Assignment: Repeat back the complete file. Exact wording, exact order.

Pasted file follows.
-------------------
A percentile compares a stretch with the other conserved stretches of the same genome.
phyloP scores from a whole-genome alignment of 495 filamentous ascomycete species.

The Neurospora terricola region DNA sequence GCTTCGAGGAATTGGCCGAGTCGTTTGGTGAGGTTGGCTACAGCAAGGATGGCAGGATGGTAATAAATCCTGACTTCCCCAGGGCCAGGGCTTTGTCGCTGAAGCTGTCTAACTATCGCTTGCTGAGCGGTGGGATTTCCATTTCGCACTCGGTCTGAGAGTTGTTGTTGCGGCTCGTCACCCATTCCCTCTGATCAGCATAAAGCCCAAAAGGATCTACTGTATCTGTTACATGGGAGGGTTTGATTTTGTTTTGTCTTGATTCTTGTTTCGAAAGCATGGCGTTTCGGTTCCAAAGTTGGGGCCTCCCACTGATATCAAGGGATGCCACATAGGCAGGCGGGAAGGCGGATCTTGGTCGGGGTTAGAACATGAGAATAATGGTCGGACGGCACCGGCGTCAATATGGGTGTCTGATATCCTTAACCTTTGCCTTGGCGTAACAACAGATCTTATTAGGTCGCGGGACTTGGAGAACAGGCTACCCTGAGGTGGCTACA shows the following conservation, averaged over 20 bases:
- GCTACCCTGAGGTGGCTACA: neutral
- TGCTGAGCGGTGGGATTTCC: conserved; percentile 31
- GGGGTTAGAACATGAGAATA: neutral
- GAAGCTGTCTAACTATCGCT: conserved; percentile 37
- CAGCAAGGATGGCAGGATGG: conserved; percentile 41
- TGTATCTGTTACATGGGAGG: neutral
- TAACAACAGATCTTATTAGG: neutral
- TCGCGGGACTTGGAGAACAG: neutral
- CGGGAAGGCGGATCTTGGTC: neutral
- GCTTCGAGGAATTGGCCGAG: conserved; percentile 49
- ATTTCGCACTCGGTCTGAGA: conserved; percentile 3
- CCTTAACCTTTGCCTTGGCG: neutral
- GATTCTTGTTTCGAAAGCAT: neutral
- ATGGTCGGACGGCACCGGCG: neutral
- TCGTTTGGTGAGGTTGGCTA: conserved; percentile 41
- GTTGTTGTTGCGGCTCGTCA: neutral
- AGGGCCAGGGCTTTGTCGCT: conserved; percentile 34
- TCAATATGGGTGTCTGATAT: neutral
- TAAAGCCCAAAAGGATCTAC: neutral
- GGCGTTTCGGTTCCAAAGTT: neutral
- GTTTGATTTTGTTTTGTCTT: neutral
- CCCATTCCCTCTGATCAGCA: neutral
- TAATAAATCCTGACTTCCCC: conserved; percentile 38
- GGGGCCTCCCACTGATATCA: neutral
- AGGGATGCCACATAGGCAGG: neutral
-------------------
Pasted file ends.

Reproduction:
A percentile compares a stretch with the other conserved stretches of the same genome.
phyloP scores from a whole-genome alignment of 495 filamentous ascomycete species.

The Neurospora terricola region DNA sequence GCTTCGAGGAATTGGCCGAGTCGTTTGGTGAGGTTGGCTACAGCAAGGATGGCAGGATGGTAATAAATCCTGACTTCCCCAGGGCCAGGGCTTTGTCGCTGAAGCTGTCTAACTATCGCTTGCTGAGCGGTGGGATTTCCATTTCGCACTCGGTCTGAGAGTTGTTGTTGCGGCTCGTCACCCATTCCCTCTGATCAGCATAAAGCCCAAAAGGATCTACTGTATCTGTTACATGGGAGGGTTTGATTTTGTTTTGTCTTGATTCTTGTTTCGAAAGCATGGCGTTTCGGTTCCAAAGTTGGGGCCTCCCACTGATATCAAGGGATGCCACATAGGCAGGCGGGAAGGCGGATCTTGGTCGGGGTTAGAACATGAGAATAATGGTCGGACGGCACCGGCGTCAATATGGGTGTCTGATATCCTTAACCTTTGCCTTGGCGTAACAACAGATCTTATTAGGTCGCGGGACTTGGAGAACAGGCTACCCTGAGGTGGCTACA shows the following conservation, averaged over 20 bases:
- GCTACCCTGAGGTGGCTACA: neutral
- TGCTGAGCGGTGGGATTTCC: conserved; percentile 31
- GGGGTTAGAACATGAGAATA: neutral
- GAAGCTGTCTAACTATCGCT: conserved; percentile 37
- CAGCAAGGATGGCAGGATGG: conserved; percentile 41
- TGTATCTGTTACATGGGAGG: neutral
- TAACAACAGATCTTATTAGG: neutral
- TCGCGGGACTTGGAGAACAG: neutral
- CGGGAAGGCGGATCTTGGTC: neutral
- GCTTCGAGGAATTGGCCGAG: conserved; percentile 49
- ATTTCGCACTCGGTCTGAGA: conserved; percentile 3
- CCTTAACCTTTGCCTTGGCG: neutral
- GATTCTTGTTTCGAAAGCAT: neutral
- ATGGTCGGACGGCACCGGCG: neutral
- TCGTTTGGTGAGGTTGGCTA: conserved; percentile 41
- GTTGTTGTTGCGGCTCGTCA: neutral
- AGGGCCAGGGCTTTGTCGCT: conserved; percentile 34
- TCAATATGGGTGTCTGATAT: neutral
- TAAAGCCCAAAAGGATCTAC: neutral
- GGCGTTTCGGTTCCAAAGTT: neutral
- GTTTGATTTTGTTTTGTCTT: neutral
- CCCATTCCCTCTGATCAGCA: neutral
- TAATAAATCCTGACTTCCCC: conserved; percentile 38
- GGGGCCTCCCACTGATATCA: neutral
- AGGGATGCCACATAGGCAGG: neutral